Secretary Richard K. Sullivan Jr.
Secretary, Executive Office of Energy and Environmental Affairs
Executive Office of Energy and Environmental Affairs
Last week, I was proud to join Governor Patrick, federal and state officials, and nearly 100 members of the US wind energy industry to celebrate the official ribbon cutting of the Wind Technology Testing Center (WTTC). The WTTC, a partnership between the Massachusetts Clean Energy Center (MassCEC), the National Renewable Energy Lab (NREL), and the U.S. Department of Energy, is the first facility in the nation capable of testing large-scale wind turbine blades up to 90 meters in length.
This critical component in the wind energy industry will speed deployment of the next generation of wind blades into the marketplace, attract companies to design, manufacture and test their blades in the United States, and catalyze growth in the American wind turbine supply chain. The WTTC has already attracted new companies to Massachusetts, creating jobs in the Commonwealth. In fall 2009, global wind blade manufacturer TPI Composites opened a wind blade research, development, and prototype manufacturing facility in Fall River, and is currently building prototype wind blades.
Wind turbines are significant investments with a product lifetime which can exceed 20 years. By simulating the stress a turbine blade will experience over the course of its lifetime in a matter of months, manufacturers can use data from the WTTC to design higher quality products. The Center will provide standardized, independent testing for potential purchasers of wind turbines who can use the information to evaluate units for purchase.
This ribbon-cutting is the latest in a string of successes in Governor Patrick’s vision of Massachusetts as the world leader in clean energy. The launch of the WTTC and the announcement last October of the redevelopment of the port of New Bedford to accommodate offshore wind operations along the Atlantic Coast continues to establish the infrastructure of this clean energy cluster, further positioning Massachusetts to reap tremendous economic benefits from a rapidly growing sector.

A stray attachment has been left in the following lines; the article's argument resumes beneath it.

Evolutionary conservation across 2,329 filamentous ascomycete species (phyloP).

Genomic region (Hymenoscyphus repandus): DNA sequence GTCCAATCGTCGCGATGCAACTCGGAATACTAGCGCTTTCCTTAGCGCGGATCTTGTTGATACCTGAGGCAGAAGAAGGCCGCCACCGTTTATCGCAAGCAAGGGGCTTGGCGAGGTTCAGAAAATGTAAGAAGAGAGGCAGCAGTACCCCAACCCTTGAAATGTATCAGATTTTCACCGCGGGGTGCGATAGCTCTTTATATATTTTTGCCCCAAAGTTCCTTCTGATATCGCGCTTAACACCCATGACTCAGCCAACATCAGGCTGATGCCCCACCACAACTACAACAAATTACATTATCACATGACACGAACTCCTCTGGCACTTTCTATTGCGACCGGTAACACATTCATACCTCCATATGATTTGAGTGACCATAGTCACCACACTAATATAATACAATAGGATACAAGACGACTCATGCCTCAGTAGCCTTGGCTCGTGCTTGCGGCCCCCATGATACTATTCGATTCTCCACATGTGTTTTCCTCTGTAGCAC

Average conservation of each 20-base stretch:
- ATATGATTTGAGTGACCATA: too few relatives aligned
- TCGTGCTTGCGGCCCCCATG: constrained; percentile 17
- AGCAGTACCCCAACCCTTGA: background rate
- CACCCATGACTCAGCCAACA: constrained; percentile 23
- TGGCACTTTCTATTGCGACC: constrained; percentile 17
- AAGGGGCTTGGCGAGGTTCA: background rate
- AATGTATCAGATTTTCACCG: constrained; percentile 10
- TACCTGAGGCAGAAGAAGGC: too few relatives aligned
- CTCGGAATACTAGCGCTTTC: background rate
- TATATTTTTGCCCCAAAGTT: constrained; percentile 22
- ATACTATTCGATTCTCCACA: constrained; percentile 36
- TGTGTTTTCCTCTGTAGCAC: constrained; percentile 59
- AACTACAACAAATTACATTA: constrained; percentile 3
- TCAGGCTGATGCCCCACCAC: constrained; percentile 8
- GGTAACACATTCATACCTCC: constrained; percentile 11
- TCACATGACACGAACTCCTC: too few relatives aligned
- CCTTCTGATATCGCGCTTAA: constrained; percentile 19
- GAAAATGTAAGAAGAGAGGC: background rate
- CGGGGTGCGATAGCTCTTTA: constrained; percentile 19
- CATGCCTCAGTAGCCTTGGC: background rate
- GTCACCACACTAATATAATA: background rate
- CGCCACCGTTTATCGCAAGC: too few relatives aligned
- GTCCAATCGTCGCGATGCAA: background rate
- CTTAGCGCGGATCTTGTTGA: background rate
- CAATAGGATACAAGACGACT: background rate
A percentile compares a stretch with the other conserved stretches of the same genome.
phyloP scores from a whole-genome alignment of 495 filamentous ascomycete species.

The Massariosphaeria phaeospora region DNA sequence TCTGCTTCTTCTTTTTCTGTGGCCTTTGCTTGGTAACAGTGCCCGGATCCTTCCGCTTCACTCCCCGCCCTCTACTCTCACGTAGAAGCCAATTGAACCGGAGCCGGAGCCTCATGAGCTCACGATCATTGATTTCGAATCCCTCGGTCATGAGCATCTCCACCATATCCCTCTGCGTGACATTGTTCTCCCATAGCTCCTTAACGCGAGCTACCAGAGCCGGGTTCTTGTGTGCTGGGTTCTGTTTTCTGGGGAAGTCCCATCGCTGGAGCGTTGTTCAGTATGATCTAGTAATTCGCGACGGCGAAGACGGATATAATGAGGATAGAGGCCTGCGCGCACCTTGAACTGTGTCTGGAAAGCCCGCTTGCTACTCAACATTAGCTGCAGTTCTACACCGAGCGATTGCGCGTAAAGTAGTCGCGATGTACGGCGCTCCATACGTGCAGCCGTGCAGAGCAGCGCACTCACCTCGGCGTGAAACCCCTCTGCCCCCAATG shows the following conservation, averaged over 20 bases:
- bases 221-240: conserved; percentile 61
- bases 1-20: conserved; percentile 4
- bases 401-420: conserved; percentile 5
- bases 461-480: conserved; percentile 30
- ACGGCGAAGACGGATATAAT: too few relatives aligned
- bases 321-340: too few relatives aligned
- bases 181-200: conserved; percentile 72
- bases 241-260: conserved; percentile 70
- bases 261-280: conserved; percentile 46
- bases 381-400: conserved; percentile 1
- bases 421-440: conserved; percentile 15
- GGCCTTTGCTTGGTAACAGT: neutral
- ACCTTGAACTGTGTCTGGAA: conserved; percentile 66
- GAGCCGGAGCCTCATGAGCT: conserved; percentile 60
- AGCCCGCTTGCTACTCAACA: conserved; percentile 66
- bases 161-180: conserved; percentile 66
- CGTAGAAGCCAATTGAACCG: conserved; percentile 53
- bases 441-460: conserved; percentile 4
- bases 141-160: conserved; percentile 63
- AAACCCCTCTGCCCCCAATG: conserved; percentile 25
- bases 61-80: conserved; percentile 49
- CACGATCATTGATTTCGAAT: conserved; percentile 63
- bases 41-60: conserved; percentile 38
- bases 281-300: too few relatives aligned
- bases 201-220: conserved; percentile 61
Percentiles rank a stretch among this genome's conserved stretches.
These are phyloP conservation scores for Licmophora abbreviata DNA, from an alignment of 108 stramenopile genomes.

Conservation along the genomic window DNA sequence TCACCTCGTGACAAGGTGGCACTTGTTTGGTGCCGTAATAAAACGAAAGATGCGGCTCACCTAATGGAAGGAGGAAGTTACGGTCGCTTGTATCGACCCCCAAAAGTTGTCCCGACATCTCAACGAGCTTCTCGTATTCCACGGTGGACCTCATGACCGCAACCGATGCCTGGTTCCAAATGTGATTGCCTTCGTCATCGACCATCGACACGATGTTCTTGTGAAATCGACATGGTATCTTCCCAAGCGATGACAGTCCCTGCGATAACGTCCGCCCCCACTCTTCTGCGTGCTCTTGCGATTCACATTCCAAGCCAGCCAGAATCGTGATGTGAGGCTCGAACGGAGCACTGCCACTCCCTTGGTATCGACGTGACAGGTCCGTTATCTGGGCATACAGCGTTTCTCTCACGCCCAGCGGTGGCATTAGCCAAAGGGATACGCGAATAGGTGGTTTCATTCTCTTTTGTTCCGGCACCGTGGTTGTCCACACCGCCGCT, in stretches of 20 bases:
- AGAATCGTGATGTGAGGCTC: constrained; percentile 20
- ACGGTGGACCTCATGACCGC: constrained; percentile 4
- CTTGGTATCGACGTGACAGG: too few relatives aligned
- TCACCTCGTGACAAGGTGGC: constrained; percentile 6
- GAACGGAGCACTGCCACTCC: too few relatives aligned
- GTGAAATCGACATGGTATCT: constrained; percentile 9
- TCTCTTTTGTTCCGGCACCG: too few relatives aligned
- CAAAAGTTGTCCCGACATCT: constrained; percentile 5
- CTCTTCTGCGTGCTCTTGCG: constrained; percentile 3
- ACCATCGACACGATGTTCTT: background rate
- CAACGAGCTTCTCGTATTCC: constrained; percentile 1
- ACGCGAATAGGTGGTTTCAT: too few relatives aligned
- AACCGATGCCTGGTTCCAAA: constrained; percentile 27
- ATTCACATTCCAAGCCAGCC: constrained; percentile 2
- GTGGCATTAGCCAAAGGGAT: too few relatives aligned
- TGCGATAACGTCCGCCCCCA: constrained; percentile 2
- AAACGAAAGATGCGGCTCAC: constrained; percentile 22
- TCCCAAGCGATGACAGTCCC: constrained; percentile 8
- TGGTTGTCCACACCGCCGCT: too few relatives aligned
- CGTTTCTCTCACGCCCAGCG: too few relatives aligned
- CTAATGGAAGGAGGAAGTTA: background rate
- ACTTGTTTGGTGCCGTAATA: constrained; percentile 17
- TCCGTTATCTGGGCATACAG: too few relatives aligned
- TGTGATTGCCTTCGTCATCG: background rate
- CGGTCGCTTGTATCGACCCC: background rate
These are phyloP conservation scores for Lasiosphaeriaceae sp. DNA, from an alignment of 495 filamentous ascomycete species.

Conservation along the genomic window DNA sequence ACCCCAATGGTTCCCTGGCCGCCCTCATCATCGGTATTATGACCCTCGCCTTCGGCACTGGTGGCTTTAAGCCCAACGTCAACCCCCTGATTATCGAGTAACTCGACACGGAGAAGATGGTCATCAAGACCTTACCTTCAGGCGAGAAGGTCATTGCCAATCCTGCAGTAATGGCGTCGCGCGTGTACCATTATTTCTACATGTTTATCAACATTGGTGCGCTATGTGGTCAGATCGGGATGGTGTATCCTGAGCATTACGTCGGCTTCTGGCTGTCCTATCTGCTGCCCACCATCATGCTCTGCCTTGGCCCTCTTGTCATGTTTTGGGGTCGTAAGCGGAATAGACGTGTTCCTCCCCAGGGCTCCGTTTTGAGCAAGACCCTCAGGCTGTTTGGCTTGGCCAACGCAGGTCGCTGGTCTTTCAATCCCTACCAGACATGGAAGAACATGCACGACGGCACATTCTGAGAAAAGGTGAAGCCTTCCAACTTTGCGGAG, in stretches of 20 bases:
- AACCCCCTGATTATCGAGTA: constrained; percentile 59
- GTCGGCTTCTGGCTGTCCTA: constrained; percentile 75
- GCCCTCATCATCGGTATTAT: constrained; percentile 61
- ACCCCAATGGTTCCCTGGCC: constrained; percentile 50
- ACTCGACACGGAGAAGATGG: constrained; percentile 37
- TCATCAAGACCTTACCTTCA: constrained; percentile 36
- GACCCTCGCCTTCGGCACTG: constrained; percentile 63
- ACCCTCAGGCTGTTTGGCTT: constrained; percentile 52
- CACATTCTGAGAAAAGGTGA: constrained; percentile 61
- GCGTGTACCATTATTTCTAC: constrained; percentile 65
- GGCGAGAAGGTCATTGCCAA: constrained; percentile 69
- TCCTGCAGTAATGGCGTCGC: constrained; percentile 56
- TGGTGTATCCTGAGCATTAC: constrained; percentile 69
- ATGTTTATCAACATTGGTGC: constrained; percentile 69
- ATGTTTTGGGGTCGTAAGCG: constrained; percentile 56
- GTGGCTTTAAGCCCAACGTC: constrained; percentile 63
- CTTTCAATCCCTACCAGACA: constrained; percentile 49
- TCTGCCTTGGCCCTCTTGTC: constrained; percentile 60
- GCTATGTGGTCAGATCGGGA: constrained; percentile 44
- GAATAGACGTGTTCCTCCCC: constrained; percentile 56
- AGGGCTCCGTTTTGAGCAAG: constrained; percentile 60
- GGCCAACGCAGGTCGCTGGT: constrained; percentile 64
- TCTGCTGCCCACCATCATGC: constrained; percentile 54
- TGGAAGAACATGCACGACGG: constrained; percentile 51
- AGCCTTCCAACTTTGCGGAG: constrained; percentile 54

Bust that Myth Video: Windows as Energy Investment? posted on Jan 15
While new windows can make your home look great and increase your comfort, DOER first “But that Myth” video debunks the common misperception that investing in windows is a smart energy efficiency action.
Easy to Use Web Tool Shows How Massachusetts Uses Energy, Makes Progress on Clean Energy Goals posted on Jan 5
Do you like data? Are you interested in finding out whether Massachusetts homes use more energy than Massachusetts businesses or how our energy prices compare to other states’? You don’t have to be a data nerd or a policy wonk to answer “yes.” The Department of Energy Resources has just launched an online dashboard to answer these and other questions about how Massachusetts uses energy.
Power Down and Save Up posted on Dec 23
Between Thanksgiving and the cusp of a new year, many of us feel the festive energy. Burning lots of energy seems to go along with celebrating – think of all those holiday lights and cookies we bake. But that extra energy use also gives everyone …Continue Reading Power Down and Save Up